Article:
Adrian, we were very lucky and we didn’t break anything important near Cape Horn, but we did lose our liferaft in a big storm near Montevideo just after leaving the Falkland Islands. It was hit by a huge wave and the lashings broke. The liferaft had a gas bottle and it inflated and was pulled along behind the boat until it filled with water and the painter (the line attaching it to Berrimilla) broke under the strain. It was too heavy and there was too much wind and rough water for us to get it back again. The liferaft had a number on it like a car registration, so that the rescue authorities know which boat it belongs to. Luckily, we have a satellite phone, so I was able to call the Australian Maritime Safety Authority in Canberra to tell them that we had lost the raft so if anyone found it and reported it they would know that we were ok. I don’t know whether anyone did. Perhaps it is still drifting towards Uruguay!.

 From Fatima, Belmouth South School, in Australia:

What do you eat and drink, (apart from tea, haha!)

Fatima, there’s a long list of our ‘rations’ – our food stores – on the website. Most of it is canned – meat, vegies, fruit – or dried, like soup, dried fruit, pasta and rice and specially prepared dried meals in plastic packs – just add water and heat! Dried food is ok as long as we can carry or make enough water to cook it and we have a water maker that I told you about in another answer. We also take as much fresh fruit, eggs, vegetables and bacon as we think we can eat before it goes bad. We still have some eggs and some bacon and some garlic left. And we always have lots of chocolate.

From Allan Fenwick:

I lost the plot years ago, so I can recognize others who are so afflicted, and believe me you two have no plot to lose, it went a few decades ago. My studies show all sailors carry this gene, academics put it cruelly by the label IDIOT. As academics also carry this gene in a greater proportion to sailors, we really know who the idiots are, so the real label for sailors are, adventurers, explorers, and challengers of convention,and know when we are having fun in an environment that lets our minds expand, so the real meaning of life is expressed by those who choose to sail.
this life is no dress rehearsal, its the real thing, and those who wait for a better one will be disappointed because there is none to be had. And just incase i’m wrong at least sailors have will have lived this one to the full and enjoyed it.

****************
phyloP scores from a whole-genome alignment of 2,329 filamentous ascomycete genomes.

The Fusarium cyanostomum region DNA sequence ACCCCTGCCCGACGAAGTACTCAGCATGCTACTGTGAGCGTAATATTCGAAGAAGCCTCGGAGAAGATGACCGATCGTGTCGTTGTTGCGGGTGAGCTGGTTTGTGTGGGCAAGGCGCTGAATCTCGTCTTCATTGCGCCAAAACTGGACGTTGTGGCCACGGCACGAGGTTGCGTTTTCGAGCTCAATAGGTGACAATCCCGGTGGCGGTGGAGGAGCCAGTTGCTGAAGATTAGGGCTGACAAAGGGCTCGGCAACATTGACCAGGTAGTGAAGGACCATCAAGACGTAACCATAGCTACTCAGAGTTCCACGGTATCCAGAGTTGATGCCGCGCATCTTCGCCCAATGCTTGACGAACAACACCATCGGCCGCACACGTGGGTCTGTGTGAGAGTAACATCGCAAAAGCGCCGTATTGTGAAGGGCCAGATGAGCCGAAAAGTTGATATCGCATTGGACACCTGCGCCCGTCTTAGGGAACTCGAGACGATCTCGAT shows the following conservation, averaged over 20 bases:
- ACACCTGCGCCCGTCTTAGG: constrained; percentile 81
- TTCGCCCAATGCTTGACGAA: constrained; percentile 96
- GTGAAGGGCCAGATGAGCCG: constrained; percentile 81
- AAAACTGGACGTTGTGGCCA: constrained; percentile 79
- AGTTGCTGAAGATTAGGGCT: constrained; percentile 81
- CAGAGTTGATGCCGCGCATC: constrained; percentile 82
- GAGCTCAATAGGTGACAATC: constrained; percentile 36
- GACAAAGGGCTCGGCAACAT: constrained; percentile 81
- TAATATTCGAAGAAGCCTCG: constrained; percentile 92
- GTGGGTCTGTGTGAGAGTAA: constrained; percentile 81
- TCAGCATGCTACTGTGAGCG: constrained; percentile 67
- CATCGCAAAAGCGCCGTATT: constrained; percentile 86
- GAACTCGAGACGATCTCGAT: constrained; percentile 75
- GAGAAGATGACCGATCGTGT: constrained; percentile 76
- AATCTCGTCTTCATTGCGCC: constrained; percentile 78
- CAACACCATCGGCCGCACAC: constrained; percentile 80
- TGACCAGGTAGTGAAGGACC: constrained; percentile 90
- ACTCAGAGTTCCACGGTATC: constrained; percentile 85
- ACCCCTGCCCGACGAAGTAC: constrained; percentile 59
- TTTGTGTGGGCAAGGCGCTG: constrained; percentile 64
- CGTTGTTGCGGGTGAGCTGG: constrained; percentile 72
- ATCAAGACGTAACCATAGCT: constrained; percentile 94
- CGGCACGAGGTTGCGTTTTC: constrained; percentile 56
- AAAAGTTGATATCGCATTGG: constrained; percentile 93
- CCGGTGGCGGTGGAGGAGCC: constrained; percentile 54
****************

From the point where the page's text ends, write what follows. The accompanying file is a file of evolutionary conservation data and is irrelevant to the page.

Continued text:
Fenwick – you can be quite erudite at times! I think your last should be set in lights on the website somewhere!

Mal – thanks for ISS passes but I doubt whether we will see the sun, let alone the ISS for the next 50 days or so. Very gloomy thought. How goes Wildfire?

Huge thank you yet again to everyone who has signed on and sent us encouraging and often very personal messages. We are stuck in a long timewarp out here and it is enormously sustaining when things ain’t going so good to get your thoughts and good wishes and to share your dreams. When we get back, it would be fantastic if we could somehow keep this going and get your continuing stories – so many of you are clearly on the way to doing interesting things. Any suggestions? And we are avidly looking forward to meeting as many of you as possible.

I think we may have made some progress in contacting the African sailmail station – I’ve now just got to cope with USB crashes. The sailmail people are great. I think I told you that we are trying to contact the single hander behind us – so far no luck, but we know he’s there and wants to talk to us because he is talking on a ham radio net.

Everything is damp, cold, clammy and dismal – so we had a special Consultation with Dave G’s bottle of Bundy this morning. Thanks Dave – just what we needed, especially me after a dreadfully frustrating headbang of a morning. Not a good day so far – I’ve had 40 minutes sleep since 0300. Just grinding out the miles and the numbers and hoping that we can keep transmitting. I can’t afford to use the SatComC again – it’s heaps too expensive for this sort of volume. Just had another go at SM Africa after a reasonable send last time and once again back in oblivion. I don’t know what’s going on – we’ve been able to talk to everyone else and can still get Chile when propagation allows.